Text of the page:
Sri Lankan Potato Soup

Sri Lankan Potato Soup

I always tell the truth – especially if you ask me a question point-blank – so I’ll be upfront and tell you that there are some things I cook that my children refuse to eat. There doesn’t seem to be a huge amount of logic behind what they like, it just seems that they have all decided to have a position and for the time being they are sticking with it. It also seems to depend on their whims.

The Son has decided that cookies with fruit are disgusting (I think he thinks we’re trying to trick him into eating more fruit; he would be right.). The Oldest, who has always had the broadest of tastes, has suddenly decided that all vegetables are suspect, but in a surprise move, she has started eating oatmeal again. The Poppet looked ready to turn a corner into what I might call a sensible outlook, but in truth hasn’t veered too much from her usual stance against meat; in other words, it must be soft, or it must be covered with a sweet and sticky sauce.

So I pretty much do my own thing and hope that their tastebuds and moods will all catch up. In the meantime, The Author and I do quite well mopping up their plates.

Also, luckily for me, I cook for many other people in the course of a week, people who are over 14 years old and who like all kinds of food. Last week I made this soup for 70 people, and not one person complained about the vegetables in it, or the lime juice, or the coconut, or the fact that it is, erm, soup (something which The Son particularly loathes, unless he’s starving and there are lentils in it, or sometimes especially if he’s starving and there are lentils in it.)

Having kids has taught me that when it comes to dinner, you can’t win them all. But that’s okay, because this soup is too good to share.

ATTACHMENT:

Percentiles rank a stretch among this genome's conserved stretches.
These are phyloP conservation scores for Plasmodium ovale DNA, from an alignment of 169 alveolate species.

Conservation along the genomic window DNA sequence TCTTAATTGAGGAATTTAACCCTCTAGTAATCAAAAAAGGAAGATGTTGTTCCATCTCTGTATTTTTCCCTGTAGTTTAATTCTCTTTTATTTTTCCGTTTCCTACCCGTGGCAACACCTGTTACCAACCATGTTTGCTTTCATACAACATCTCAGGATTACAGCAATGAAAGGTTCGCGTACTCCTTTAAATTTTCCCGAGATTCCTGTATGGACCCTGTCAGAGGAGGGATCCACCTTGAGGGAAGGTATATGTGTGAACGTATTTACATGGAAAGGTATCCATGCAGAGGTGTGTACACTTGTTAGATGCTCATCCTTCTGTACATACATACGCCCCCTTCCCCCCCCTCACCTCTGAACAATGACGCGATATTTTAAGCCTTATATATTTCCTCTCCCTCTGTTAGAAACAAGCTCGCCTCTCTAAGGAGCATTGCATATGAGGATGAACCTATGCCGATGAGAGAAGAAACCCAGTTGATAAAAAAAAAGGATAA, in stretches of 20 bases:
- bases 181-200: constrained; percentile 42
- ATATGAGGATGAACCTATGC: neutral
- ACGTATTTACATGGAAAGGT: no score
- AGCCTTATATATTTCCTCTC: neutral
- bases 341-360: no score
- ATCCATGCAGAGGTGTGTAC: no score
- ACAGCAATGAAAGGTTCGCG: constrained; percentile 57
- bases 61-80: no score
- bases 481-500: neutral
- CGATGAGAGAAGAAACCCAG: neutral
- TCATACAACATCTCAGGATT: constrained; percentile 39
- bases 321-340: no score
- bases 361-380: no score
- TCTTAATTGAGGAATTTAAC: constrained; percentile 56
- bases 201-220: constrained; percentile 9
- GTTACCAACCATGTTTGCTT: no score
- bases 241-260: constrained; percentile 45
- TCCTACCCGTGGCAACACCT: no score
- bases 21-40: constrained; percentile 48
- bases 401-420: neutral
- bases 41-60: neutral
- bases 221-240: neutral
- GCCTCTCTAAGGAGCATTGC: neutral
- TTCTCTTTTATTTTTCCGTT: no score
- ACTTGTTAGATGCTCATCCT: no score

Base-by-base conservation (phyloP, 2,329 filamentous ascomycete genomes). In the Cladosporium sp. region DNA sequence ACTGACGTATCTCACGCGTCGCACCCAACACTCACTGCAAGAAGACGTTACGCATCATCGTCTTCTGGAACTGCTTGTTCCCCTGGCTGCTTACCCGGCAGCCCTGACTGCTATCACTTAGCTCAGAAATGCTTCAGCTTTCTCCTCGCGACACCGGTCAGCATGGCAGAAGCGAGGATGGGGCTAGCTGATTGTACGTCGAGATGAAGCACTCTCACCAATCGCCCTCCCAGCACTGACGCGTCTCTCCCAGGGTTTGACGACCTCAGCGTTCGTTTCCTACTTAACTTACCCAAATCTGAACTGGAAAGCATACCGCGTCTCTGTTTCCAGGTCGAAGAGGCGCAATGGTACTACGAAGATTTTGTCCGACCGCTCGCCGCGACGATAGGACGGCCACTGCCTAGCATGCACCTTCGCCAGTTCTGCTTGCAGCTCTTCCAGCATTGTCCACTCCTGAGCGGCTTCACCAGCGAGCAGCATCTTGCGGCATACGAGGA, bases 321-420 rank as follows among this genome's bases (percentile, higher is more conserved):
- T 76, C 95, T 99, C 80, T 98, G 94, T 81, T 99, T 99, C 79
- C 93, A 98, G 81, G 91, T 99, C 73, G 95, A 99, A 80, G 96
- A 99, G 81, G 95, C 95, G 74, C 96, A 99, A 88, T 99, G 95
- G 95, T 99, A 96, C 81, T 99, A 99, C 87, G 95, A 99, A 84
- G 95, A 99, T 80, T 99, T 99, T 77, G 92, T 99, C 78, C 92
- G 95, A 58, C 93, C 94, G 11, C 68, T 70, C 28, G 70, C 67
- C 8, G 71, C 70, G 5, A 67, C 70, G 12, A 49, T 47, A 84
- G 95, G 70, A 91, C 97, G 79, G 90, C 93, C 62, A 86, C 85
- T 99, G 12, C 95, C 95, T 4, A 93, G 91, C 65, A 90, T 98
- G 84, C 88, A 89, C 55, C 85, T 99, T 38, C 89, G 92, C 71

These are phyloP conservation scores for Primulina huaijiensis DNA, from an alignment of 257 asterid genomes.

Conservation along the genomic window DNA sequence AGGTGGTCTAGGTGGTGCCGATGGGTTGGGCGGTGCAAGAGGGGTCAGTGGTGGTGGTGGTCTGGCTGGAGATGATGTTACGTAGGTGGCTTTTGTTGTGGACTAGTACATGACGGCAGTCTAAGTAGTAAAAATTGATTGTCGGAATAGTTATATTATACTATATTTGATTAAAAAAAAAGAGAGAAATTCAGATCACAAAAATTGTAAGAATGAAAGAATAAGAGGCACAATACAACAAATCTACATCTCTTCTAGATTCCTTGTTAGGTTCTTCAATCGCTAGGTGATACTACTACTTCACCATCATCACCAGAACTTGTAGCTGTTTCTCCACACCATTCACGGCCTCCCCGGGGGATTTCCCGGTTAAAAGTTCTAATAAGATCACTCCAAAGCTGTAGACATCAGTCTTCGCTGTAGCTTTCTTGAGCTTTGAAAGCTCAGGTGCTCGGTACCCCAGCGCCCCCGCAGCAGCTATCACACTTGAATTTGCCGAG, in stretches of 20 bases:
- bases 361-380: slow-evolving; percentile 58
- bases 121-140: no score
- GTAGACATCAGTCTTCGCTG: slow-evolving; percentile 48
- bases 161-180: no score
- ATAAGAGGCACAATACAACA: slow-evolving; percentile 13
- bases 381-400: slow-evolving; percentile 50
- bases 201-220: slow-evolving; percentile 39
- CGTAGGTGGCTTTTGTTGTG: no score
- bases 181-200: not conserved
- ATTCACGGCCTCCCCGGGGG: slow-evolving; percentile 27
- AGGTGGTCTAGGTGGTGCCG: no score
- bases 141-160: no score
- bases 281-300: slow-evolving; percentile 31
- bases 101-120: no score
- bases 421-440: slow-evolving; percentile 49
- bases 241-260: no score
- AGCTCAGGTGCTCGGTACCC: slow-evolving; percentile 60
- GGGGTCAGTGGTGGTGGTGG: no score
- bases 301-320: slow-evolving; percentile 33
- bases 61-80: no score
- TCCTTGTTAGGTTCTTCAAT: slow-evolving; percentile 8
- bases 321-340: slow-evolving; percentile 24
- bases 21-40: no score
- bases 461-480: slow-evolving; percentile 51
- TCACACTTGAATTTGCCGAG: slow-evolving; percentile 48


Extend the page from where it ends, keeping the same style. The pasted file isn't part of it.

Don’t be alarmed; this picture shows the recipe quadrupled for 40 people (32 garlic cloves plus or minus, but who’s counting?)

Sri Lankan Potato Soup

About 10 servings

This recipe is one that I created a few years ago, trying to capture the flavours of Sri Lankan cuisine in a vegetarian soup. (Yes, this is how I occupy my time.) Because I haven’t been to Sri Lanka yet, I have no idea how authentic this is, but I have served it to various people from there, and it gets rave reviews – so much so that I might even try it on my family.

Despite the seemingly large amount of chilies, this soup is not terribly spicy. If you wanted more of a kick you could leave the seeds and membrane of the chilies intact before you process them; remember, the flesh is hot, the seeds are hotter, and the membrane (the whitish part holding the seeds in place) is the hottest, so you can remove what you want accordingly.


This is just part of what I need for 70 people. 

  • 100ml (3 oz.) peanut or vegetable oil
  • 400g (1 lb.) onions or shallots, chopped
  • 1 tsp fenugreek, ground
  • 2 tsp cumin, ground
  • 2 tsp coriander seed, ground
  • 1.5 tsp turmeric
  • 2 tsp salt
  • 8 garlic cloves, peeled
  • 4 green chilies, deseeded and roughly chopped
  • 900g (2 lbs) potatoes, diced (you don’t need to peel them just scrub well)
  • 900ml (30 oz.) water
  • 400g (14 oz.) tomatoes, chopped (tinned are fine)
  • 400ml (14 oz.) coconut milk
  • juice of one lime

In a large pot, heat the oil and add the onions and salt. Cook over medium heat, stirring occasionally, until the onions are starting to turn translucent, about 10 minutes. While the onions are cooking, finely chop the garlic and chilies; you can do this by hand with a sharp knife, but I find that it’s so satisfyingly easy in a little food processor. Stir the chili/garlic mix and the four spices into the onions, and cook until the onions are quite wilted and reduce in size but not browned.

Stir in the potatoes, coating them well with the spiced onion mixture and cook them for a few minutes, allowing them to take on some colour from the heat. Then pour in the water and scrape up any caramelised bits from the bottom of the pot. Add the tomatoes, bring to a boil, then reduce the heat to a simmer and let cook until the potatoes are very tender (about 20-30 minutes).


As the soup is cooking, the oil will bubble to the top. Don’t worry about it – later you will blend it in and it will add a delicious unctuousness. Remember, fat is flavour, and this is very good fat indeed.

Take out about 1/2 of the contents of the soup pot, and blend it in a food processor or blender until it is smooth. Return it to the soup, stir in the coconut milk and the lime juice, and then adjust the seasoning.

You could also add some fresh, chopped coriander before serving. If you have under-14s, I’d say best leave it out.




1 thought on “Sri Lankan Potato Soup

  1. Pingback: Week 5 2016 | Little Home Kitchen

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